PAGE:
Barbara Figge Fox

Cedar Lane

To the Editor:

At least two of Princeton’s largest institutions, Rider University and Princeton University, are supporting proposed legislation now in the State Assembly that would empower them to build whatever they want, wherever they want, regardless of local land use controls.

The legislation, known as Assembly Bill 2586 (A 2586), would exempt private institutions of higher learning in New Jersey from the Municipal Land Use Law, including oversight by planning and zoning boards.

In Princeton, passage of A 2586 could embolden Rider to place a multi-story parking deck on its property behind Linden Lane, Princeton University to build a 15-story tower in the Engineering Quad along Murray Place, the Seminary to build a multi-story student center along Mercer Street, or the Institute of Advanced Study to build any number of housing units wherever it chooses. In each such case, the development could be built totally independent of any zoning control.

Were A 2586 to pass, the consequences of uncontrolled growth — on traffic, the environment, and the quality of life in individual neighborhoods and the community as a whole — could be horrific, but there would be no legal basis to challenge that growth. Princeton would become the quintessential “company town,” even more dominated by the four institutions.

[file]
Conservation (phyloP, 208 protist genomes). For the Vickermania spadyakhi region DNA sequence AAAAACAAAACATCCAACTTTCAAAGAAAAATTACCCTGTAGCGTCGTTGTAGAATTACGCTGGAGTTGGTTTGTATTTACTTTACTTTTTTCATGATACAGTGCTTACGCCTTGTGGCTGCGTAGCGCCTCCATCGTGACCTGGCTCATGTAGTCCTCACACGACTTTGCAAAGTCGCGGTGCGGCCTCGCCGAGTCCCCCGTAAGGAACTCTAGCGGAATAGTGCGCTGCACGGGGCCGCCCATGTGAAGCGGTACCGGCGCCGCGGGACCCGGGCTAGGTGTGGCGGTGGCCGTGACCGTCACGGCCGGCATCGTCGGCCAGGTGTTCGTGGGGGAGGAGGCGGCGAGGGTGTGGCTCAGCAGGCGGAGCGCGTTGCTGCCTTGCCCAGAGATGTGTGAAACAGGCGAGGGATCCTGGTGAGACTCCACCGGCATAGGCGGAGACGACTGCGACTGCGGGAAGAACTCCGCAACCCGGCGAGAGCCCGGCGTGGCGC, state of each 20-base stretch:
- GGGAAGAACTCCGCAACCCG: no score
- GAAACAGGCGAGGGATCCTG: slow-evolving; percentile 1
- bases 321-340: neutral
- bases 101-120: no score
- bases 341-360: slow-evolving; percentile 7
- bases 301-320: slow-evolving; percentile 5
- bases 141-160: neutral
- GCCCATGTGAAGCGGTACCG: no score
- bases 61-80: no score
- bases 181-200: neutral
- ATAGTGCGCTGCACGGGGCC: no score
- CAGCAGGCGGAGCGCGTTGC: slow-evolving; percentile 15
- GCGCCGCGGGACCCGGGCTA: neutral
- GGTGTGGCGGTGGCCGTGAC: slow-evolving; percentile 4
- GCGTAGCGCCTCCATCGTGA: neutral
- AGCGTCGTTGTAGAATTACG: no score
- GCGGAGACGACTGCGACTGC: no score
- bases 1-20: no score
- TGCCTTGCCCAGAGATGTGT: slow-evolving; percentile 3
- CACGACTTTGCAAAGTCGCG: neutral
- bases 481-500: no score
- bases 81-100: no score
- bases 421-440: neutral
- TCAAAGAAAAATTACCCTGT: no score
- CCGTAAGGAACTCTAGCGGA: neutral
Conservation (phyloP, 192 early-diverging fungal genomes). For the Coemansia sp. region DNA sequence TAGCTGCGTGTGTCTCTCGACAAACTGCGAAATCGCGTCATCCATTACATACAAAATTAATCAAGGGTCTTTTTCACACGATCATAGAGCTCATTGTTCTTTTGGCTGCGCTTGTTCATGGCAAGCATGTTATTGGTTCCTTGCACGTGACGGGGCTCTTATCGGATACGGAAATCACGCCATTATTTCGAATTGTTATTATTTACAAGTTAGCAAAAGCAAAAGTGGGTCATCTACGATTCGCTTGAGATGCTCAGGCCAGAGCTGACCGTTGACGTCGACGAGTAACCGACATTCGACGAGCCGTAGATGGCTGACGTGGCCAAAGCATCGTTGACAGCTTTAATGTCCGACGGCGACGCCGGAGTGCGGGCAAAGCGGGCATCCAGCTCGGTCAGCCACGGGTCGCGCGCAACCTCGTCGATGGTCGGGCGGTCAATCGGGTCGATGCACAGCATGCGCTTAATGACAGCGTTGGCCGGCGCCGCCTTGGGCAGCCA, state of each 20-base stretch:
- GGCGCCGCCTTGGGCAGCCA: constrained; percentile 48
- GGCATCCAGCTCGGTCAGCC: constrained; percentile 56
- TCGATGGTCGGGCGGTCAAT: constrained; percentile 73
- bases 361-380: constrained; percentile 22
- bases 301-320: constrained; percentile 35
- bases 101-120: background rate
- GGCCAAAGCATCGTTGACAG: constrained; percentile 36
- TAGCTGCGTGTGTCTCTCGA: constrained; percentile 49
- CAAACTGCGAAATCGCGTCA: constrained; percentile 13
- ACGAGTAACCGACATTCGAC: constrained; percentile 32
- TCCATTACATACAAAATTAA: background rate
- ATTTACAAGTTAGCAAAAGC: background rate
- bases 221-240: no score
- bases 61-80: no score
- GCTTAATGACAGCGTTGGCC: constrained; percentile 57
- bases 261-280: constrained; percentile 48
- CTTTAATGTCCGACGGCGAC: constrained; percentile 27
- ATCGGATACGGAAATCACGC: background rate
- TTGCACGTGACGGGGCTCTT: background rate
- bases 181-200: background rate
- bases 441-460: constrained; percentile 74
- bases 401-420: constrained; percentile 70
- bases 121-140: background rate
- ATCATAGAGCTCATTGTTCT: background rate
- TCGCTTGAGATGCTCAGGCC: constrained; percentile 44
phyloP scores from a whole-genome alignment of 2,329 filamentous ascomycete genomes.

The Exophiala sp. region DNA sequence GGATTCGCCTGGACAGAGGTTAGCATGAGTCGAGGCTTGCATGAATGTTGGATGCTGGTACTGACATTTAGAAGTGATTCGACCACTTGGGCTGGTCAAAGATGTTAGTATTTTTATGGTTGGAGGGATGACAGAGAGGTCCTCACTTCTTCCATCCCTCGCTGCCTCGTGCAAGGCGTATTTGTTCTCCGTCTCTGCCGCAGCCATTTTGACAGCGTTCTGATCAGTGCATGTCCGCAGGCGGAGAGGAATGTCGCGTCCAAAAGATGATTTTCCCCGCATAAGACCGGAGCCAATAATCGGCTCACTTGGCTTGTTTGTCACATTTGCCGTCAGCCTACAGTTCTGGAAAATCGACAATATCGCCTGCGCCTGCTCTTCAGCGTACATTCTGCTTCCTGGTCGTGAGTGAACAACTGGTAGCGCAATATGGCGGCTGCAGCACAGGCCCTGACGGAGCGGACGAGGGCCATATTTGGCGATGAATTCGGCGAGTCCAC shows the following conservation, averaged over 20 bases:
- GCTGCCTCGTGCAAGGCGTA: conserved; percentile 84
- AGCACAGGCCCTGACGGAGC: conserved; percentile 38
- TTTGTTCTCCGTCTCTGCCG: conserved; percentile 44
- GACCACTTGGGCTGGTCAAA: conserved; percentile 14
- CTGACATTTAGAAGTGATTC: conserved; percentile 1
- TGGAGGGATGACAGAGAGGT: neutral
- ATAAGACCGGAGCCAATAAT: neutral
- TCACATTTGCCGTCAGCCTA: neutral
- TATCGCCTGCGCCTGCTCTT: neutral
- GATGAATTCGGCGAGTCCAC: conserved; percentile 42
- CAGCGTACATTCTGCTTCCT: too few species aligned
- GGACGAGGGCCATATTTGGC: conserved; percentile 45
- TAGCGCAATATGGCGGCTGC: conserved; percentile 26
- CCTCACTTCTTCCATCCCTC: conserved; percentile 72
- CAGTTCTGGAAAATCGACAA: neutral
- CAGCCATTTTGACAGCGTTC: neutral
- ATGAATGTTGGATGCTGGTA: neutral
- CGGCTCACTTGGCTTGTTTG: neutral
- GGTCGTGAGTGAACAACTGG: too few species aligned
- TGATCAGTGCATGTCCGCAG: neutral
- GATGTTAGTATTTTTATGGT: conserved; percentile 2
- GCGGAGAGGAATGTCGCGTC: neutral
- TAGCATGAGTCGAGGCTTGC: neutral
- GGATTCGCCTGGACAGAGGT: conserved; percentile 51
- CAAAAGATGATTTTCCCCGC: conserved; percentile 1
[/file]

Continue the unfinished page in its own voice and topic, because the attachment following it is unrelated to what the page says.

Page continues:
And there’s lots of opportunity for each of the institutions to grow: in Princeton Borough and Township, the four institutions control the following acreage, according to the municipal tax assessor: Princeton University – 440.73; Rider University – 25.31; the Seminar – 96.1; and the Institute for Advanced Study – 359.42, for a total of 919.56 acres of developable land.

With passage of A 2586, the homeowner with a one-quarter acre lot will have to follow the zoning rules but the private educational institutions in the community, with 919 acres and multi-million or multi-billion dollar endowments, will not.

Princetonians who care about the future of our community might usefully contact their Assembly representatives to oppose A 2586. Residents might also contact those whom they know in the administrations of the four institutions to urge those institutions to think in terms greater than their narrow institutional goals — to think of the consequences of A 2586 on the community as a whole!

Roger Martindell

Patton Avenue, Member, Princeton Borough Council

To the Editor:

Over the past several years, it’s been my pleasure to work in local government with Liz Lempert. I heartily urge you to cast your vote for her as mayor of the new consolidated Princeton.

In campaigning for our merger, Liz applied her organizing skills to solidify support from many corners. On complex planning issues we worked on, she displayed a special sensitivity to the interests of disparate neighborhoods. Liz has a talent for consensus-building that makes a difference in producing results.

Liz has been a real advocate for sustainability. With your vote for her as mayor, she now has a chance to make neighborhood sustainability work throughout the new Princeton.

Marvin Reed

Former Mayor, Princeton Borough